Are you frustrated every time you have to login or access new computing resources? Cumbersome credentials, onerous IT requirements, and the inability to leverage your own technologies may help security, but at the expense of productivity — and that can quickly devolve into creative workarounds of IT security policies.

Worse yet, not having strong enough security measures available that are integrated and automated leaves the most sensitive data exposed to damaging breaches, including data loss, misusage, overexposure and other all too familiar forms of compromise.

Aren’t we supposed to be moving away from the use of passwords?

For many, the whole concept of access has been broken as the workforce has become more mobile, distributed, tech-savvy and heterogeneous in their security needs.

Traditionally, IT has designed information security around technical baselines, standards, one-size-fits all solutions and all the other so-called best practices. When the IT department owned and controlled access, this approach may have worked. But a workforce stampeding to mobile, web, SaaS and cloud-based applications – mostly supplied outside of IT – means it’s time to refactor secure access to make sense for a modern workforce.

Desktops and applications are available to me anywhere, any time, on any device. But what about security? There may be some instances where I, as a user, shouldn’t have access to certain sensitive applications and data. That’s where Citrix provides the power of contextual access. — Scott Lane

How To Architect for Contextual Access

Contextual access is all about adapting to ever-changing situations involving devices, locations, data sensitivity levels, threats and vulnerabilities that are risk-matched to desired business outcomes. A powerful way to design contextual access considers all aspects of the 5 W’s of Access – factoring who, what, when, where and why into every access and transactional event. Once access factors have been determined and vetted, access methods can focus on how access should be granted. These methods include:

  • Direct access to resources, virtualized access that keeps sensitive data centralized and containerized, and access that securely enclaves sensitive data for offline access, sharing and distribution.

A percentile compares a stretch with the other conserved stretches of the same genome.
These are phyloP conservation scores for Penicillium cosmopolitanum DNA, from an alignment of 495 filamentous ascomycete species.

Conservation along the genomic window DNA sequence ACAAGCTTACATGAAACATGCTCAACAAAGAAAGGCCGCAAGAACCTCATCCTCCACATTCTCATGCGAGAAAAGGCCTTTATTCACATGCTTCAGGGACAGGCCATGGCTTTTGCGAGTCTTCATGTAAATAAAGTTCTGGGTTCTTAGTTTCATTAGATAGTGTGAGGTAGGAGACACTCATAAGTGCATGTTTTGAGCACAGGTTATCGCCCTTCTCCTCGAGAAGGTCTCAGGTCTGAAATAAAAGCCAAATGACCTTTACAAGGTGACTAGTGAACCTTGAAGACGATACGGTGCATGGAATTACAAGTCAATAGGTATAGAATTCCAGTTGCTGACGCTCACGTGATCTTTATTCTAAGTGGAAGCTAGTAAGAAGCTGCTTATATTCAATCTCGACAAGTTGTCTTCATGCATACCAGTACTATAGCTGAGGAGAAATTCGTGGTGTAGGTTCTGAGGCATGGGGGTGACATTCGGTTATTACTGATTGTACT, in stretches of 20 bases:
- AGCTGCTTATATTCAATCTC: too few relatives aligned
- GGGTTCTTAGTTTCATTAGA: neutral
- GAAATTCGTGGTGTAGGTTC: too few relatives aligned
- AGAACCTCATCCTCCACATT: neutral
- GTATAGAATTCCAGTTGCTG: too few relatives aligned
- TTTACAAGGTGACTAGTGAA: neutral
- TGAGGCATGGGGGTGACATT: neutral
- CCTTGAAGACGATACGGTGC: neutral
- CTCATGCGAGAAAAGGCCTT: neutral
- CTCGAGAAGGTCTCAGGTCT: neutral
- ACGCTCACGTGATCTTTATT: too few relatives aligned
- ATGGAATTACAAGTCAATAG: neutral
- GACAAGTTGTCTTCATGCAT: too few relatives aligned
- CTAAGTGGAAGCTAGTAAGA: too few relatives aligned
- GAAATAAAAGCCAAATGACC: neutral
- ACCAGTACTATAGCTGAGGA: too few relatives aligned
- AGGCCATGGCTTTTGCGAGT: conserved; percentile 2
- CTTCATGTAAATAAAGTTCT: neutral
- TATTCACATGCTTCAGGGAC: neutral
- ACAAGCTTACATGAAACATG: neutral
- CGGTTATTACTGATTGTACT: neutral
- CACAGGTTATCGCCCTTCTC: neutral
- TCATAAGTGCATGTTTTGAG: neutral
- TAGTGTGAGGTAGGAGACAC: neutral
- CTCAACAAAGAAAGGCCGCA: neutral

• Application-specific networking encrypts data in transit and transparently extends enterprise network visibility and control to mobile, cloud and the network edge.
  • The ability to allow or restrict clipboard functionality, define specific usage of peripherals, enforce location-aware behaviors, enforce storage directives and directing the ability to distribute sensitive data are just some of the access methods under contextual control.

With automated access controls constantly evaluated and applied dynamically at the point of service, security decisions are consistently applied across all the different ways we work.

See what contextual access brings to the security experience in this short video, featuring Scott Lane, Citrix Distinguished Engineer.

Evolving Access Considerations

Access workflows assure that sensitive data boundaries are set and managed. The authority to exceed defined boundaries requires explicit approval and oversight and can incorporate digital signatures, watermarks and session recording as security measures. Workflows with scripted exception management can even include multi-level review and approvals for tasks that would otherwise exceed individual authority. Building access workflows allows the organization to better manage the process of enabling access by exception and avoid allowing excessive access by default.

As access governance evolves, machine learning will assist the organization in better understanding normal usage to fine-tune access policies and methods to match how business is being conducted. Machine learning will be core to understanding expected behaviors and responses as IT and line of business owners collaborate in appropriately securing service delivery. With a view into access attempts, requests, usage and workflows, artificial intelligence will further our understanding of how access relationships enable or impede security and automate the continuous delivery of desired security outcomes. These technologies will increasingly be leveraged to compliment human interaction and decision making, with the goal of more autonomous and instantaneous security lifecycle management. Contextual access will be an early beneficiary of artificial intelligence and machine learning by enabling greater visibility and fine-tuned control over the complex situations we all live, work and interact in.

For more information, check out and read our latest case study, featuring Kansas Development Finance Authority (KDFA).